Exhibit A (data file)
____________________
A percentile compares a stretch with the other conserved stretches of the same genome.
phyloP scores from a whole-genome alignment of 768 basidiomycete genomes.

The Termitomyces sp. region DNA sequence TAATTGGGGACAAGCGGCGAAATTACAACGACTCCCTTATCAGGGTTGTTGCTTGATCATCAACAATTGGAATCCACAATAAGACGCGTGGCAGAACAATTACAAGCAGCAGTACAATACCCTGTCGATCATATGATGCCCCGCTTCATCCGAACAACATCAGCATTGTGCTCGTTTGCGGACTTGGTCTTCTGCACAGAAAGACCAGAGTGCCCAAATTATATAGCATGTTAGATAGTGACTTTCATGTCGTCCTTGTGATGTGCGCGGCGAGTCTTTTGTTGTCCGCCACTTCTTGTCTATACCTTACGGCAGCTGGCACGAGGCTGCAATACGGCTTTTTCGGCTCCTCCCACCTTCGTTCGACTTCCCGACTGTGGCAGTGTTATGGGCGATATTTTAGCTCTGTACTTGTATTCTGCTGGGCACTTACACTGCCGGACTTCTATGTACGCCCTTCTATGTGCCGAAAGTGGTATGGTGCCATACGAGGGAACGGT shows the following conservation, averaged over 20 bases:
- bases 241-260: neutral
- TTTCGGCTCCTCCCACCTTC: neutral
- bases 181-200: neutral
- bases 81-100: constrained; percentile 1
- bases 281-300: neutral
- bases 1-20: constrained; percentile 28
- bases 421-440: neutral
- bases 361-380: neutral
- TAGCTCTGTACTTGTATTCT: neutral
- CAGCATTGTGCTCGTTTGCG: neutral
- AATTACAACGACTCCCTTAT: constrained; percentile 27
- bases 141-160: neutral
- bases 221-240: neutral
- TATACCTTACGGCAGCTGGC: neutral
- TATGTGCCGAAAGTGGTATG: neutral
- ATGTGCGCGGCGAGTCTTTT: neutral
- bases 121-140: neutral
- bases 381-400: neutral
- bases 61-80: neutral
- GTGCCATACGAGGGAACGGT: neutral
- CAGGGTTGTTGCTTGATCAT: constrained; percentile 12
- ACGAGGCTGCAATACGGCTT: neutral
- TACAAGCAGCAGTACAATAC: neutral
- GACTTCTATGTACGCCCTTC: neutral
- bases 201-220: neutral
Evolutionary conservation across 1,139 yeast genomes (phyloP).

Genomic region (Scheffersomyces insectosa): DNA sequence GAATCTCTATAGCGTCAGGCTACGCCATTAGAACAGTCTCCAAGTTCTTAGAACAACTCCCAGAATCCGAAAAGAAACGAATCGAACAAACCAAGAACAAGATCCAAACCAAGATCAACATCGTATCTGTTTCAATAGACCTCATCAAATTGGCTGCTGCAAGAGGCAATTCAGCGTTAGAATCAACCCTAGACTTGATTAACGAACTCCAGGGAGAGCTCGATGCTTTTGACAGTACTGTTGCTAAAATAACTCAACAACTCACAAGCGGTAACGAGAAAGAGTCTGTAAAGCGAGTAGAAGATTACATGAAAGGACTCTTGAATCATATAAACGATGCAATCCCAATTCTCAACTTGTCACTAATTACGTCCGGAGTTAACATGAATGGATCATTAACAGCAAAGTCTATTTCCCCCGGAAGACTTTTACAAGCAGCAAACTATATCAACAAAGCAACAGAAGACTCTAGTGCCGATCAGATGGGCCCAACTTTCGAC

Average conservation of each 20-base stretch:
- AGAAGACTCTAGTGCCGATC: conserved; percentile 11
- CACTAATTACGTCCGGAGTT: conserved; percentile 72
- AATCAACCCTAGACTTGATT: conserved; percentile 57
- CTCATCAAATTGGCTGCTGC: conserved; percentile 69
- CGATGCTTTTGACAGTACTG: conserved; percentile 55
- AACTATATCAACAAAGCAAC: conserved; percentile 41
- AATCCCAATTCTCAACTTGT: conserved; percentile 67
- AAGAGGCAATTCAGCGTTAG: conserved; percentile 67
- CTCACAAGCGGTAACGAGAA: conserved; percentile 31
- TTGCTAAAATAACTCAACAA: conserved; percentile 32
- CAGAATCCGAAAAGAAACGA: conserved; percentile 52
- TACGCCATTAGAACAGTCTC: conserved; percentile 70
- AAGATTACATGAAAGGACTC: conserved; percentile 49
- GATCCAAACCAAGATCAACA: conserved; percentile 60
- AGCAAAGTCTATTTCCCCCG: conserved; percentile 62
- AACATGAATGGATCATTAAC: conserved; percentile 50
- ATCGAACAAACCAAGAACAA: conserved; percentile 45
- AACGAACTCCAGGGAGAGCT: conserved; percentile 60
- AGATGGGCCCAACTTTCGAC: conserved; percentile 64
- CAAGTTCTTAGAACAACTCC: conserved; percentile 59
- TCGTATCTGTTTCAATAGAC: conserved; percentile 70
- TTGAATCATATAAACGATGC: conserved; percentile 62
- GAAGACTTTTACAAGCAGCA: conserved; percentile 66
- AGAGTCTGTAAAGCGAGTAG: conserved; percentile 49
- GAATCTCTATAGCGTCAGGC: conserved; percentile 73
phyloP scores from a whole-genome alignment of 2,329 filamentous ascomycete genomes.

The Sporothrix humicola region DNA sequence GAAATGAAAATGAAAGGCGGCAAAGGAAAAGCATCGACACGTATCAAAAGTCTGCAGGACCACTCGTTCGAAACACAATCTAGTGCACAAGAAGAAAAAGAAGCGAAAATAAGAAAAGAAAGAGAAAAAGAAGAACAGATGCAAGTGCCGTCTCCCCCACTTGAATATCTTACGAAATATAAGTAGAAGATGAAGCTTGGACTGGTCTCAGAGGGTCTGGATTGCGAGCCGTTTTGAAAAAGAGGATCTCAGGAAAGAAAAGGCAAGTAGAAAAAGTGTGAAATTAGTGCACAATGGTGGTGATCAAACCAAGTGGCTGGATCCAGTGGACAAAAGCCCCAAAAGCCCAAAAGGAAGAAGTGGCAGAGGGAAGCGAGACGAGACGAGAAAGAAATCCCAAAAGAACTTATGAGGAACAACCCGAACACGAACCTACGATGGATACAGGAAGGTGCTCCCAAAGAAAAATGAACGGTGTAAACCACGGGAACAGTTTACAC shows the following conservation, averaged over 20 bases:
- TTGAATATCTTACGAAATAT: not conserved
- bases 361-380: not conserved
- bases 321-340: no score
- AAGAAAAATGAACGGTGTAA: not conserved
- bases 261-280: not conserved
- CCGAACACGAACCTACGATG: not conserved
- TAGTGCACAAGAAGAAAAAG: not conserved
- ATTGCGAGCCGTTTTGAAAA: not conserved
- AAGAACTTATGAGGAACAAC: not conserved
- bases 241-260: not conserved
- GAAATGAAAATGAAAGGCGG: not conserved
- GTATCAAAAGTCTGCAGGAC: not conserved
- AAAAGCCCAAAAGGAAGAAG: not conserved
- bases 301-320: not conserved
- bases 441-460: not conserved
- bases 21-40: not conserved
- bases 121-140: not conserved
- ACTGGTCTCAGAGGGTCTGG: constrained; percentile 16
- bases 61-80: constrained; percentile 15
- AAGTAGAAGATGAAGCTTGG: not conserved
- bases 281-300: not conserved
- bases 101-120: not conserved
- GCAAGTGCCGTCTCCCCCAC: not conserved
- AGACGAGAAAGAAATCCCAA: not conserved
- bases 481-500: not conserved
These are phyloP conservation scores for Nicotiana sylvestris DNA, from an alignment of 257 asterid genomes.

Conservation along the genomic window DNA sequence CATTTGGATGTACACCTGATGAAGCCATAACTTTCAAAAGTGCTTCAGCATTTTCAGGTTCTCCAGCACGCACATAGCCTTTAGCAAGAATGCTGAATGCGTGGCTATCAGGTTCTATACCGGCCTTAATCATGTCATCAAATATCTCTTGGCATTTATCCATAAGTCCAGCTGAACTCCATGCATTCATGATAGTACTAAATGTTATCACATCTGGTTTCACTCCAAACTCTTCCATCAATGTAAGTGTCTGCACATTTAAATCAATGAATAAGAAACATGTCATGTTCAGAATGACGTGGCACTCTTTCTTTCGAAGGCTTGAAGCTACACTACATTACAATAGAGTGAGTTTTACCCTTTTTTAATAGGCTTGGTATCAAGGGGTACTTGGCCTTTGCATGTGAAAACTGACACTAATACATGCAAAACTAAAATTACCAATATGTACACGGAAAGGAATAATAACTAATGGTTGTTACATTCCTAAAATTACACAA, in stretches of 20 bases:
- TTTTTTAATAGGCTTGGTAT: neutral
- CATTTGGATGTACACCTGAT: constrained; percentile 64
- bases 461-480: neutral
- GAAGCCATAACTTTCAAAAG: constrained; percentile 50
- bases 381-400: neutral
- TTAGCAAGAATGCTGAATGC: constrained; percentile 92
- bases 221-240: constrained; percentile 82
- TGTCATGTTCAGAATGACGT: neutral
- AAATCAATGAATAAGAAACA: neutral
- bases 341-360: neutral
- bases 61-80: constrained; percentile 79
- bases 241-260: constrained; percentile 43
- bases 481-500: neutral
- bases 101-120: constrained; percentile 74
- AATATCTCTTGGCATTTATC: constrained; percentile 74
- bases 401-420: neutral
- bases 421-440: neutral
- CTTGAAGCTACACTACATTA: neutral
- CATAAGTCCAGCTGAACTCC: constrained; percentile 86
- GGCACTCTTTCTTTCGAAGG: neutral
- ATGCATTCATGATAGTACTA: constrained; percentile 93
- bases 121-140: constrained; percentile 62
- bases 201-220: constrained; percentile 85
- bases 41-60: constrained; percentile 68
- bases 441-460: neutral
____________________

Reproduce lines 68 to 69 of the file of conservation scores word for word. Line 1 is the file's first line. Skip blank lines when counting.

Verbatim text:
- bases 241-260: not conserved
- GAAATGAAAATGAAAGGCGG: not conserved